With the ongoing violent attacks against Rohingya Muslims in Myanmar and the silent treatment given to the massacres by the world, it is important to understand that Buddhist-endorsed violence is nothing new. The current political and ethnic chaos can be understood as resentment taking its toll on a community. From the article: “The constant fear and violence took a toll on them. Monks talked about the guns they had bought and now kept at their bedsides. Others spoke heatedly about the violent militant attacks on Buddhist civilians and monasteries. Although the cause of the violence is multilayered—owing much to corruption, drug trade, and corporatization—many monks also felt Islam was to blame. In their minds, the conflict was anchored to the larger discussion of religious violence: Muslims against Buddhists. […] To these monks, peacemaking requires militancy.”
In a recent article by The Independent: Buddhist monks have been found to block aid to Rohingya Muslims. ”In a move that has shocked many observers, some monks’ organisations have issued pamphlets telling people not to associate with the Rohingya community, and have blocked humanitarian assistance from reaching them. One leaflet described the Rohingya as “cruel by nature” and claimed it had “plans to exterminate” other ethnic groups. […] Aung San Suu Kyi has also been criticised for failing to speak out. Amal de Chickera of the London-based Equal Rights Trust, said: “You have these moral figures, whose voices do matter. It’s extremely disappointing and in the end it can be very damaging.”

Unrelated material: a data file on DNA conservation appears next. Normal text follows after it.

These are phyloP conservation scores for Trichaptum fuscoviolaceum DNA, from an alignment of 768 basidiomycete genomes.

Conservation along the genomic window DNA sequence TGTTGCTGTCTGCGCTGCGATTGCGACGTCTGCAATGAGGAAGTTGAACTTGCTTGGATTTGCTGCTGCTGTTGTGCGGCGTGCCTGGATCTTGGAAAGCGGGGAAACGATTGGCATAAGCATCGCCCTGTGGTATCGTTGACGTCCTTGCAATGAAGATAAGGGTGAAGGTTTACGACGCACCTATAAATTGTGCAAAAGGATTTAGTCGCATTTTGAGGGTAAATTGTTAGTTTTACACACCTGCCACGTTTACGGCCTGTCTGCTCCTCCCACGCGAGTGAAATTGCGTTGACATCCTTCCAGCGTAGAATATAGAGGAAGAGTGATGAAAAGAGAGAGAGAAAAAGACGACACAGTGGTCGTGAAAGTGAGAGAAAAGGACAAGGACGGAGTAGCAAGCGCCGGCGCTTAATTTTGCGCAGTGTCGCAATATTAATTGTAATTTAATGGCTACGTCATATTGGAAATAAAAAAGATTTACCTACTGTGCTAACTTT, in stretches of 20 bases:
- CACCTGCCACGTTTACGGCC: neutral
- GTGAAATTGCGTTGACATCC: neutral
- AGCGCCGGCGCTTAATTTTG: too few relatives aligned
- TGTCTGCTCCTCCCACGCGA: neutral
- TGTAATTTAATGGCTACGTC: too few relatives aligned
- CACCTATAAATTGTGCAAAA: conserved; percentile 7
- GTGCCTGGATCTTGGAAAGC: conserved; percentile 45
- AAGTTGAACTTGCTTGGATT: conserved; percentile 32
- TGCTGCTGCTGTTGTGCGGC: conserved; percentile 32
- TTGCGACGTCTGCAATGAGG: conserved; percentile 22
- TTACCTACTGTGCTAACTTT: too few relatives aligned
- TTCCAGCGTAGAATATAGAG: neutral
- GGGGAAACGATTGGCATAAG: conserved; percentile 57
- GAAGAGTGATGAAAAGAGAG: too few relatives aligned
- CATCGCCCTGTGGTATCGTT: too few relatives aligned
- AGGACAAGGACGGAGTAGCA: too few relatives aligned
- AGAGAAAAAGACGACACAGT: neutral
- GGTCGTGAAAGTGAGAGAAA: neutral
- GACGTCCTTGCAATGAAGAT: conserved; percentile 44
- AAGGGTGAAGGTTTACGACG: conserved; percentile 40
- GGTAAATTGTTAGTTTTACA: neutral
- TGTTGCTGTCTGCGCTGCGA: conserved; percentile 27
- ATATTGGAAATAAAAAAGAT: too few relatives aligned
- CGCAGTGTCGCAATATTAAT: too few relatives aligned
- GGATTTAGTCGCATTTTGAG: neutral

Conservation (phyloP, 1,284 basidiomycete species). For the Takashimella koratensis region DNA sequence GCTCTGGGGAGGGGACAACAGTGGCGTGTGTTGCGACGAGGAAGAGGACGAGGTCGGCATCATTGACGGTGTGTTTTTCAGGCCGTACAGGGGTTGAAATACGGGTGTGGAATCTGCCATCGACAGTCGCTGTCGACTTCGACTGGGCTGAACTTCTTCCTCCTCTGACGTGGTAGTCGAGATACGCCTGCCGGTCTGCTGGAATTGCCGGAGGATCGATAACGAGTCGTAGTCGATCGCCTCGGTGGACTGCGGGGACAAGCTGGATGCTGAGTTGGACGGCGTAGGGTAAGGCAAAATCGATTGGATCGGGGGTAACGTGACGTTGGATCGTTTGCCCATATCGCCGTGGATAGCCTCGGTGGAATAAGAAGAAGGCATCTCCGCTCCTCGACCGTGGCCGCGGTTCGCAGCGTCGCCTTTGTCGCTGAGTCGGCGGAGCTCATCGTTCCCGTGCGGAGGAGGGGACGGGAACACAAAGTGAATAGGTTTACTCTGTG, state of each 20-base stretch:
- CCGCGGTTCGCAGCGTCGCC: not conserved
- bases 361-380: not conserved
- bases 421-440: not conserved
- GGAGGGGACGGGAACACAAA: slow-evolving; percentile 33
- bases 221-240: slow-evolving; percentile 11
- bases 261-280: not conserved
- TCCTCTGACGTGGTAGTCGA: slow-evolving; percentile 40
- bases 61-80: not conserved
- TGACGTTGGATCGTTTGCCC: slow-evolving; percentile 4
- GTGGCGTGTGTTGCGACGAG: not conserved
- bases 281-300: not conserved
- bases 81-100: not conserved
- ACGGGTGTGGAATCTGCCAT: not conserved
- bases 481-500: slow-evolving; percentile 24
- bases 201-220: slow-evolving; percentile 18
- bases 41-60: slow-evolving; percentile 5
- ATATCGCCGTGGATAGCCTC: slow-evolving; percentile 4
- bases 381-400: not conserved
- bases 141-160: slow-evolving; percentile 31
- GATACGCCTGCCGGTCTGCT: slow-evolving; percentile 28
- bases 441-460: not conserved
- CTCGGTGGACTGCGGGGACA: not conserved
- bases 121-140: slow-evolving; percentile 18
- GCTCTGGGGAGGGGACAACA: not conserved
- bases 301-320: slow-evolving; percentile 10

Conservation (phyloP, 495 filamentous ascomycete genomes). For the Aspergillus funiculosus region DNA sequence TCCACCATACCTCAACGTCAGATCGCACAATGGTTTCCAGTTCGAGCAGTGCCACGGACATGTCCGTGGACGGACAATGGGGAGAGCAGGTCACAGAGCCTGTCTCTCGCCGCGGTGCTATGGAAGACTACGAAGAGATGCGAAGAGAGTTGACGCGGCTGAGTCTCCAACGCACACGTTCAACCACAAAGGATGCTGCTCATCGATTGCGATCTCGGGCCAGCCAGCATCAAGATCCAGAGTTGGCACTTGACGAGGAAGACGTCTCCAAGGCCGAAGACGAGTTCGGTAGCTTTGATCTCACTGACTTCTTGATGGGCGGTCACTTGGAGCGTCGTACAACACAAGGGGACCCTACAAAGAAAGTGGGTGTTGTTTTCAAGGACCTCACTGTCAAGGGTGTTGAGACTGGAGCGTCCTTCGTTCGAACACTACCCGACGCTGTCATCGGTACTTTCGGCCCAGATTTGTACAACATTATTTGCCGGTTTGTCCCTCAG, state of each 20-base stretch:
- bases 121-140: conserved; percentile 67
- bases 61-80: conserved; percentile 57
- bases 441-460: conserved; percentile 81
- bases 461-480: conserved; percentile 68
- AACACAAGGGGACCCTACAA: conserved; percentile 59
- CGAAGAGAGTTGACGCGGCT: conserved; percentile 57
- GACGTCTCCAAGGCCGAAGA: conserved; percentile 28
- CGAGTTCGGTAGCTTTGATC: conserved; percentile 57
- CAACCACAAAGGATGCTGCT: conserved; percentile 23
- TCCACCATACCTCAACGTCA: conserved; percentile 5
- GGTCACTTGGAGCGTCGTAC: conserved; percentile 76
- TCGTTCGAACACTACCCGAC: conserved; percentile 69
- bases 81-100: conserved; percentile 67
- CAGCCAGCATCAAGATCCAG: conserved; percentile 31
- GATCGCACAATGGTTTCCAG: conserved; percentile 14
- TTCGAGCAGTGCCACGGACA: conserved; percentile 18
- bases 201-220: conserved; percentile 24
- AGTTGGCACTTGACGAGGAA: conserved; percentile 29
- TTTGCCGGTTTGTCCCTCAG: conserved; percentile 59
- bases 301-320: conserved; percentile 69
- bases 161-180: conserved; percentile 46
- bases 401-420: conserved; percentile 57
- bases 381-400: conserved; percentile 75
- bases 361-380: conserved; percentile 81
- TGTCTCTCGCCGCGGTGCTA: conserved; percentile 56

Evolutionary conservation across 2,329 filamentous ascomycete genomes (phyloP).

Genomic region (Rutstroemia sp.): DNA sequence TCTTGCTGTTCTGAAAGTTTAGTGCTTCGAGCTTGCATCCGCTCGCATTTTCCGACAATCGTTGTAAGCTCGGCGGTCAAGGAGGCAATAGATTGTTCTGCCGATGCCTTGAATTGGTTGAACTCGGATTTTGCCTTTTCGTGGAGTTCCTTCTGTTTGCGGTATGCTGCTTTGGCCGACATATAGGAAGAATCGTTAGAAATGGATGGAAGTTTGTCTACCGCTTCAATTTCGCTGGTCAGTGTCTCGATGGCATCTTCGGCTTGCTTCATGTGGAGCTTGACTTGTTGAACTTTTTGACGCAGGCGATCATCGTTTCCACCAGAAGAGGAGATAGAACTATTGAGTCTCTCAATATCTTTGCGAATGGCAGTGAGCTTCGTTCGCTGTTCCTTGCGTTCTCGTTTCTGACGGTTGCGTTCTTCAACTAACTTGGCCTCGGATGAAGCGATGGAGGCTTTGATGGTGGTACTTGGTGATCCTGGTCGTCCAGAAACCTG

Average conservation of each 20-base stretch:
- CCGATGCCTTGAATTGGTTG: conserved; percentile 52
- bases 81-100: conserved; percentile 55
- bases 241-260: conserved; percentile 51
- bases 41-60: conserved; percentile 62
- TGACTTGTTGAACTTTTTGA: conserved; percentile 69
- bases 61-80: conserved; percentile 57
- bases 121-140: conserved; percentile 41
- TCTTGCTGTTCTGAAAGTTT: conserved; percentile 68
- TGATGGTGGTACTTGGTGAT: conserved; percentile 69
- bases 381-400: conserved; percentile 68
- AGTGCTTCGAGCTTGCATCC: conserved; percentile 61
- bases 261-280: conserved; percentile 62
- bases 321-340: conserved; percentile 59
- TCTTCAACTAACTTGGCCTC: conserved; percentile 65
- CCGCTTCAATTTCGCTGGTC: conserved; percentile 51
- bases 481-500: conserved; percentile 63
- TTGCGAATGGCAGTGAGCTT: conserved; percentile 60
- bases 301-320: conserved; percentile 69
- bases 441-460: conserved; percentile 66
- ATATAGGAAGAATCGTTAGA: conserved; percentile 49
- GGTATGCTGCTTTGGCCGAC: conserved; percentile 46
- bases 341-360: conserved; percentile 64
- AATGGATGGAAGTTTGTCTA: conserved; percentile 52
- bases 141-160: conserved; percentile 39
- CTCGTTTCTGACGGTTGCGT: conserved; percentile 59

The question is if Aung San Suu Kyi herself actually supports the Rohingya. The assumption was, since she opposed the regime, that she’d oppose the oppression of the Rohingya under them. But the only thing Suu Kyi’s said on them is that she “didn’t know” if the Rohingya are Burmese and little else, which doesn’t seem very promising.
Rohingya Muslims who fled Burma to Bangladesh to escape religious violence, sit in a boat after being intercepted crossing the Naf River by Bangladeshi border authorities in Taknaf, Bangladesh. Pic: AP.
They have been called ogres and animals, terrorists and much worse — when their existence is even acknowledged. Asia’s more than 1 million ethnic Rohingya Muslims are considered by rights groups to be among the most persecuted people on earth. Most live in a bizarre, 21st-century purgatory without passports, unable to travel freely or call any place home. Continue reading.